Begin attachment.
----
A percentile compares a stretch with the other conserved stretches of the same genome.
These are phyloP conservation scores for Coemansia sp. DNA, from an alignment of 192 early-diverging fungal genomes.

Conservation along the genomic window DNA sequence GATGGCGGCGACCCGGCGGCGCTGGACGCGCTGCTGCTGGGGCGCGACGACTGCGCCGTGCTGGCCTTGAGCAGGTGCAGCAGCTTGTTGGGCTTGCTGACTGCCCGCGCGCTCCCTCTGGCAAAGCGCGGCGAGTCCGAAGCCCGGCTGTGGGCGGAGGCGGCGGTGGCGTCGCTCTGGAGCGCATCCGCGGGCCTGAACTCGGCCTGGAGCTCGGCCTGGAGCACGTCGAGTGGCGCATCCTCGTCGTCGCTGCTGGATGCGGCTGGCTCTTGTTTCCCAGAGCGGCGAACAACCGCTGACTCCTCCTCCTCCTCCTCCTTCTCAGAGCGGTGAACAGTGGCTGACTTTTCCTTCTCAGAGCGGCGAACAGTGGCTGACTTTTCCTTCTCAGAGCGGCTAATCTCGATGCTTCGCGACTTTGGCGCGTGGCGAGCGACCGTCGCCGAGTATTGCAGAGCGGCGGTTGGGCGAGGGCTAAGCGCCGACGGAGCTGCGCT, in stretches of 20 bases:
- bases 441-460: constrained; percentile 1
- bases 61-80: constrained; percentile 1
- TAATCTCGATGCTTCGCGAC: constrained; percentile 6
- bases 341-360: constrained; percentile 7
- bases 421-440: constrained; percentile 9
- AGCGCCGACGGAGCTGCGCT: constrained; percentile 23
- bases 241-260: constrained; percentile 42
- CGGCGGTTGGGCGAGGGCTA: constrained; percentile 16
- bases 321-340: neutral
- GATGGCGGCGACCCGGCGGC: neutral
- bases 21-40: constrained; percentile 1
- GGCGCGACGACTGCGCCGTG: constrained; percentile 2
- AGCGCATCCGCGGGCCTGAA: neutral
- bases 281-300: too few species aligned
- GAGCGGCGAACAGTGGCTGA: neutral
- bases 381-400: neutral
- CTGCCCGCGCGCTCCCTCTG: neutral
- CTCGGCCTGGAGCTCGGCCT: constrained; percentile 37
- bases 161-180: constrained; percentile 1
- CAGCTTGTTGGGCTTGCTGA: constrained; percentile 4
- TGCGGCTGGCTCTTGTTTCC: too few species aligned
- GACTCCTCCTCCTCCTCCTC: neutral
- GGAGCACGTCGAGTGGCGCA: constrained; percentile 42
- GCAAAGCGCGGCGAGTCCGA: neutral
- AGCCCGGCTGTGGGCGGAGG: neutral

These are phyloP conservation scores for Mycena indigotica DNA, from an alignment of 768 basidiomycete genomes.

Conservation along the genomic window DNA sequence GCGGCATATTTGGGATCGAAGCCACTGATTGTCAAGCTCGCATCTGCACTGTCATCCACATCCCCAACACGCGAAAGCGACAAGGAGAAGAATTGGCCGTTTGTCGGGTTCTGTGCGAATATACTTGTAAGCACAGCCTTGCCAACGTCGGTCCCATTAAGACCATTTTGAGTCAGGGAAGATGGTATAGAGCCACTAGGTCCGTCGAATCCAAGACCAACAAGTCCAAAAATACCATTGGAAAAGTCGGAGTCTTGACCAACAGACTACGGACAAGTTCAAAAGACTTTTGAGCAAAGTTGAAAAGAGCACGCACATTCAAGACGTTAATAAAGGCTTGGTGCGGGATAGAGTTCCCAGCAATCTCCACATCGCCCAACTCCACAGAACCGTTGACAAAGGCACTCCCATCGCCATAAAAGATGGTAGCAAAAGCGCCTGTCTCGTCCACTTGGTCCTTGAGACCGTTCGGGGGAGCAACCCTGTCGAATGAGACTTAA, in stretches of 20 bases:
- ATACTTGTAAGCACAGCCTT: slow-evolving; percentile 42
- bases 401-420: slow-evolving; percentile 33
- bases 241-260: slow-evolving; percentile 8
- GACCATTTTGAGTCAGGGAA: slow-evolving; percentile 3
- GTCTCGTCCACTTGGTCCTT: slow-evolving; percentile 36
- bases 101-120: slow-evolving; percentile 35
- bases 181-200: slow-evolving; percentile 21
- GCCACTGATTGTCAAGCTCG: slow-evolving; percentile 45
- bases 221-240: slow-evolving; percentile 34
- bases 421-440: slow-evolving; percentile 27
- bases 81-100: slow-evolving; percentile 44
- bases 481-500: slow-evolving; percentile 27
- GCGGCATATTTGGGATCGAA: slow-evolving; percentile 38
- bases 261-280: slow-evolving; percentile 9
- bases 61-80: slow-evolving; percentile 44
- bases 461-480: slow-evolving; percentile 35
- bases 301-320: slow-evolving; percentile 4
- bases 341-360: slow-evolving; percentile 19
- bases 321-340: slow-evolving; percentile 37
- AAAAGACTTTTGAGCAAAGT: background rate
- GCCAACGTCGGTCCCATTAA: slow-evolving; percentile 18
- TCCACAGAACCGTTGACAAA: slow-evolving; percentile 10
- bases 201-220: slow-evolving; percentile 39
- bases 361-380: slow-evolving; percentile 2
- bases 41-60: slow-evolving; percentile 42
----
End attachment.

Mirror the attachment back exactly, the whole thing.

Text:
A percentile compares a stretch with the other conserved stretches of the same genome.
These are phyloP conservation scores for Coemansia sp. DNA, from an alignment of 192 early-diverging fungal genomes.

Conservation along the genomic window DNA sequence GATGGCGGCGACCCGGCGGCGCTGGACGCGCTGCTGCTGGGGCGCGACGACTGCGCCGTGCTGGCCTTGAGCAGGTGCAGCAGCTTGTTGGGCTTGCTGACTGCCCGCGCGCTCCCTCTGGCAAAGCGCGGCGAGTCCGAAGCCCGGCTGTGGGCGGAGGCGGCGGTGGCGTCGCTCTGGAGCGCATCCGCGGGCCTGAACTCGGCCTGGAGCTCGGCCTGGAGCACGTCGAGTGGCGCATCCTCGTCGTCGCTGCTGGATGCGGCTGGCTCTTGTTTCCCAGAGCGGCGAACAACCGCTGACTCCTCCTCCTCCTCCTCCTTCTCAGAGCGGTGAACAGTGGCTGACTTTTCCTTCTCAGAGCGGCGAACAGTGGCTGACTTTTCCTTCTCAGAGCGGCTAATCTCGATGCTTCGCGACTTTGGCGCGTGGCGAGCGACCGTCGCCGAGTATTGCAGAGCGGCGGTTGGGCGAGGGCTAAGCGCCGACGGAGCTGCGCT, in stretches of 20 bases:
- bases 441-460: constrained; percentile 1
- bases 61-80: constrained; percentile 1
- TAATCTCGATGCTTCGCGAC: constrained; percentile 6
- bases 341-360: constrained; percentile 7
- bases 421-440: constrained; percentile 9
- AGCGCCGACGGAGCTGCGCT: constrained; percentile 23
- bases 241-260: constrained; percentile 42
- CGGCGGTTGGGCGAGGGCTA: constrained; percentile 16
- bases 321-340: neutral
- GATGGCGGCGACCCGGCGGC: neutral
- bases 21-40: constrained; percentile 1
- GGCGCGACGACTGCGCCGTG: constrained; percentile 2
- AGCGCATCCGCGGGCCTGAA: neutral
- bases 281-300: too few species aligned
- GAGCGGCGAACAGTGGCTGA: neutral
- bases 381-400: neutral
- CTGCCCGCGCGCTCCCTCTG: neutral
- CTCGGCCTGGAGCTCGGCCT: constrained; percentile 37
- bases 161-180: constrained; percentile 1
- CAGCTTGTTGGGCTTGCTGA: constrained; percentile 4
- TGCGGCTGGCTCTTGTTTCC: too few species aligned
- GACTCCTCCTCCTCCTCCTC: neutral
- GGAGCACGTCGAGTGGCGCA: constrained; percentile 42
- GCAAAGCGCGGCGAGTCCGA: neutral
- AGCCCGGCTGTGGGCGGAGG: neutral

These are phyloP conservation scores for Mycena indigotica DNA, from an alignment of 768 basidiomycete genomes.

Conservation along the genomic window DNA sequence GCGGCATATTTGGGATCGAAGCCACTGATTGTCAAGCTCGCATCTGCACTGTCATCCACATCCCCAACACGCGAAAGCGACAAGGAGAAGAATTGGCCGTTTGTCGGGTTCTGTGCGAATATACTTGTAAGCACAGCCTTGCCAACGTCGGTCCCATTAAGACCATTTTGAGTCAGGGAAGATGGTATAGAGCCACTAGGTCCGTCGAATCCAAGACCAACAAGTCCAAAAATACCATTGGAAAAGTCGGAGTCTTGACCAACAGACTACGGACAAGTTCAAAAGACTTTTGAGCAAAGTTGAAAAGAGCACGCACATTCAAGACGTTAATAAAGGCTTGGTGCGGGATAGAGTTCCCAGCAATCTCCACATCGCCCAACTCCACAGAACCGTTGACAAAGGCACTCCCATCGCCATAAAAGATGGTAGCAAAAGCGCCTGTCTCGTCCACTTGGTCCTTGAGACCGTTCGGGGGAGCAACCCTGTCGAATGAGACTTAA, in stretches of 20 bases:
- ATACTTGTAAGCACAGCCTT: slow-evolving; percentile 42
- bases 401-420: slow-evolving; percentile 33
- bases 241-260: slow-evolving; percentile 8
- GACCATTTTGAGTCAGGGAA: slow-evolving; percentile 3
- GTCTCGTCCACTTGGTCCTT: slow-evolving; percentile 36
- bases 101-120: slow-evolving; percentile 35
- bases 181-200: slow-evolving; percentile 21
- GCCACTGATTGTCAAGCTCG: slow-evolving; percentile 45
- bases 221-240: slow-evolving; percentile 34
- bases 421-440: slow-evolving; percentile 27
- bases 81-100: slow-evolving; percentile 44
- bases 481-500: slow-evolving; percentile 27
- GCGGCATATTTGGGATCGAA: slow-evolving; percentile 38
- bases 261-280: slow-evolving; percentile 9
- bases 61-80: slow-evolving; percentile 44
- bases 461-480: slow-evolving; percentile 35
- bases 301-320: slow-evolving; percentile 4
- bases 341-360: slow-evolving; percentile 19
- bases 321-340: slow-evolving; percentile 37
- AAAAGACTTTTGAGCAAAGT: background rate
- GCCAACGTCGGTCCCATTAA: slow-evolving; percentile 18
- TCCACAGAACCGTTGACAAA: slow-evolving; percentile 10
- bases 201-220: slow-evolving; percentile 39
- bases 361-380: slow-evolving; percentile 2
- bases 41-60: slow-evolving; percentile 42